Table 3: Studies investigating EX in the therapy of illicit drug abuse/dependence.

First author, yearSample characteristicsStudy design, standard therapyExercise intervention (EX)Control condition(s)Outcome variables and findings
Exercise > control condition
Comments

Collingwood et al. (1991) [37]- 𝑁 = 7 4 teenagers (mean 16.8 y)
- at-risk of drug abuse or abusing drugs or drug-dependent (m, f)
- Ethnicity not reported
- 𝑁 = 5 4
secondary school at-risk classes drug prevention program
- 𝑁 = 1 1 community-based substance abuse counseling agency program duration
- 𝑁 = 6 weeks 𝑁 = 9 inpatient chemical dependency unit treatment
- Duration: 8 weeks
- Duration: 9 Weeks
- 1-2 times/week supervised group EX, 2 individual weekly training sessions
- 60–90 min, stretching, strength development, individual aerobic EX
- None
- statistical comparison between subjects with ( 𝑁 = 3 8 ) versus without ( 𝑁 = 3 6 ) significantly increased fitness (“improvers” versus “non-improvers”)
- “Improvers”: significantly fewer multiple drug users and alcohol uses per week, and higher abstinence rate (but no differences concerning the use of individual substances)
- Significantly higher flexibility and strength, and lower body fat
Stronger decrease of depression and anxiety, more positive self-concept
- No experimental design
- Post hoc classification possibly confounded with other variables (EX adherence and abstinence may depend on the same external factors; causality is not given)
- Heterogeneity of diagnoses and institutions
- Significant differences between groups concerning initial fitness levels, self-concept, abstinence rates, depression, and anxiety
- Drug use only assessed by self-report

Burling et al. (1992) [38]- 𝑁 = 2 1 8 veterans with drug and/or alcohol abuse or dependence (m)
- Mixed sample (50% Black, 41% White, 9% other)
- Inpatient rehabilitation program for homeless substance-dependent veterans
- Group-based CBT skills training
- Duration ≥ 30 days
- Duration ≥ 30 days (optional continuation as outpatient)
- Softball team ( 𝑁 = 3 4 ) : 2 trainings, one game (men’s city league), one team meeting/week
- Two control cohorts:
- A: 𝑁 = 1 0 2 , patients treated at the same time who chose not to participate in EX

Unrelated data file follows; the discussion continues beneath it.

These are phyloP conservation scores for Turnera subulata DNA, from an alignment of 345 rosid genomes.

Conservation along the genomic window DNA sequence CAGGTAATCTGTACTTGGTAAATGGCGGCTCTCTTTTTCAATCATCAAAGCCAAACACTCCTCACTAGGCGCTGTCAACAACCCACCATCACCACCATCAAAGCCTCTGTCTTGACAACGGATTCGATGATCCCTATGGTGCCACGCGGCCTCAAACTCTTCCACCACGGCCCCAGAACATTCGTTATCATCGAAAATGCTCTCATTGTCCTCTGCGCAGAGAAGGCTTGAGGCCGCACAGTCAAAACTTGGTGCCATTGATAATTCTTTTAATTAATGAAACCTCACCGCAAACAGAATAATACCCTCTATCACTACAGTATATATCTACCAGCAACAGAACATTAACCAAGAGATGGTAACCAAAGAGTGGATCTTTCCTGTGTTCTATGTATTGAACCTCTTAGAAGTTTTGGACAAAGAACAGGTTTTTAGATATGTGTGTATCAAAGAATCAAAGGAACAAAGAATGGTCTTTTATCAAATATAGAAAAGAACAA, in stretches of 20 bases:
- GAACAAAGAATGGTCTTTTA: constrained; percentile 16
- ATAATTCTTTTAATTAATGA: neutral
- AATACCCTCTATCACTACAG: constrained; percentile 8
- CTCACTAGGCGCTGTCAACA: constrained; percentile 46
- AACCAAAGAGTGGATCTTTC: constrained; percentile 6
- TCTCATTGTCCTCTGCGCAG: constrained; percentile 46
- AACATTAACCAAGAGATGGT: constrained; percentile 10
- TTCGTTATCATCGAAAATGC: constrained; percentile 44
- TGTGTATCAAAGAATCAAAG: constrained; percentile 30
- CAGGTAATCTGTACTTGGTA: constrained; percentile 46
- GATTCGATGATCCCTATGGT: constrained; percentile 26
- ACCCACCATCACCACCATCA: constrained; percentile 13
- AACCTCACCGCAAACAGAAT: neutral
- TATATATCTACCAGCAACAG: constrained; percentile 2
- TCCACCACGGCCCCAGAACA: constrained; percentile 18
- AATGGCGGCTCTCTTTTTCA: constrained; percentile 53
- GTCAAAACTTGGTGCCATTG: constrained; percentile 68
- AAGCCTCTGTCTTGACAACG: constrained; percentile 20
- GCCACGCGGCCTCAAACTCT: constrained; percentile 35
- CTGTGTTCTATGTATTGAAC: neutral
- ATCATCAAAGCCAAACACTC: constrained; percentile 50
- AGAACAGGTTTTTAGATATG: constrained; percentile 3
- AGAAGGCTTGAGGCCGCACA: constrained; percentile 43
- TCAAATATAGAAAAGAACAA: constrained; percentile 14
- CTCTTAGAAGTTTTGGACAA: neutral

- B: 𝑁 = 8 2 , patients treated 1 year prior to EX cohort
- Significantly higher abstinence rate in softball cohort at 3-month followup
- Trend for higher employment and dwelling
- Significantly higher treatment duration and completion
- Unequal group sizes (32 : 102 : 82)
- Self-selection of participants, no randomization
- Lack of pure EX intervention includes social interaction, team-building, and time structuring
- Lack of equal contact time control group controlling for these factors
- Cultural specificity of softball (lack of generalizability)

Palmer et al. (1995) [39]- 𝑁 = 4 5 patients with “problems with alcohol, cocaine or other drugs” (m, f)
- (diagnoses not specified)
- Mixed sample (60% Black, 40% White)
- Inpatient rehabilitation program
- Duration: 28–45 days
- Random assignment to one of three EX conditions
- Duration: 4 weeks
- 3 times/week, 30–40 min supervised EX
- A: step-aerobic program at 60% max HR (aerobic training)
- B: body-building program (anaerobic strength training)
- C: circuit training (mixed aerobic and anaerobic training)
None- No drug-related outcomes reported
- No fitness gains in either group after 4 weeks
- Significantly reduced depression scores in group B (bodybuilding), no changes in groups A and C
- No changes in blood pressure or resting pulse
- Small N
- Heterogeneity and lack of clarity concerning the diagnoses
- Initial differences between groups concerning depression scores significant reductions in group B possibly explained by higher initial scores
- Training in group B in teams of 2-3, in A and C alone social confounds
- EX duration too short to improve fitness
- Lack of intention-to treat analysis to correct for high number of dropouts
- No follow-up data reported

Williams (2000) [40]- 𝑁 = 2 0 “asymptomatic offenders” (m, f) consuming metamphetamine, alcohol, cannabis, or other drugs
- (diagnoses not specified)
- Mixed sample (70% Caucasian, 20% Hispanic, 5% Afro-American, 5% native American)
- Outpatient community-based treatment program with 2 weekly sessions for relapse prevention
- Duration: 12 weeks
- Duration: 12 weeks
- Daily journals recording PA and optional 2 times/week of supervised muscle strengthening training